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How esports is quietly spawning a whole new generation of problem gamblers

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Most large sports events came to an abrupt halt during the pandemic, but one category was not only unaffected but enjoyed accelerated growth: esports. Esports is the competitive playing of video games such as League of Legends, Fortnite and Fifa Football.

The audiences for the biggest titles are now enormous. Fortnite alone has around 78 million monthly players and professional tournaments draw in many millions of online spectators. League of Legends World Championship attracted over 100 million viewers in 2019 with a peak of 44 million. In comparison, the Wimbledon men’s final 2019 peaked at around 9 million viewers.

It’s not just the size of the audience that’s different, it’s also their age. The average tennis spectator is 61, whereas esports spectators are on average 26.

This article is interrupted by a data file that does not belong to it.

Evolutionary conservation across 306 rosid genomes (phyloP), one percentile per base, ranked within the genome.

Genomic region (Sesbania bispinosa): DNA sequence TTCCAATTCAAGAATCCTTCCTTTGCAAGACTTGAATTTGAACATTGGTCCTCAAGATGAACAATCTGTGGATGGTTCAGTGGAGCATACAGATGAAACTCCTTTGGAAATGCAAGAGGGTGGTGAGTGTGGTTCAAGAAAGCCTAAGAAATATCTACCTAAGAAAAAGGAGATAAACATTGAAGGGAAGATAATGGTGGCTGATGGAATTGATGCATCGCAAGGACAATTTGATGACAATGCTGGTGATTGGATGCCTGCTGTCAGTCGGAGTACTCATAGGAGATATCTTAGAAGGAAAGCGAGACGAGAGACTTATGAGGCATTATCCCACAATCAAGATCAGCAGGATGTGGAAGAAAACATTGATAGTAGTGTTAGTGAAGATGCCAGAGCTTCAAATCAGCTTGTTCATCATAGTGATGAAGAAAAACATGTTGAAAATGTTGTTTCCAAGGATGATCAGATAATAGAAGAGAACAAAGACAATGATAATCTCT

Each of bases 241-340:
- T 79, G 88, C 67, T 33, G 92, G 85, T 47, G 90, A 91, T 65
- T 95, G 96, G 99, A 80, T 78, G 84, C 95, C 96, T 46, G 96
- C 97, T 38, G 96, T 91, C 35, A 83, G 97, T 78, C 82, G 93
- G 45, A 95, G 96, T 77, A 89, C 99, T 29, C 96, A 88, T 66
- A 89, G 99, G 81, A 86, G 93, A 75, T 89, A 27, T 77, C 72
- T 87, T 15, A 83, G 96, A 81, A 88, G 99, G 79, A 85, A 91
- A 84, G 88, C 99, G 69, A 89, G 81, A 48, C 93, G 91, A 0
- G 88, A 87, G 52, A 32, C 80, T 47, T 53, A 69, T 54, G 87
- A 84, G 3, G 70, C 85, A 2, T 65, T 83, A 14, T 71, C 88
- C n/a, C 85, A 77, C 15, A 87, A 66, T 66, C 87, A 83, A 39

Major bookmakers such as PaddyPower, Bet365 and Betway, along with many niche operators, are now offering bets on esports tournaments. Monthly esports betting revenues for UK operators rose 30-fold between March 2019 and March 2020, and by June they had more than doubled again.

The global esports betting market is expected to be worth up to $15 billion (£12 billion) this year, compared with less than US$6 billion in 2016. This explosive growth has been fuelled by online advertising, which almost tripled during lockdown.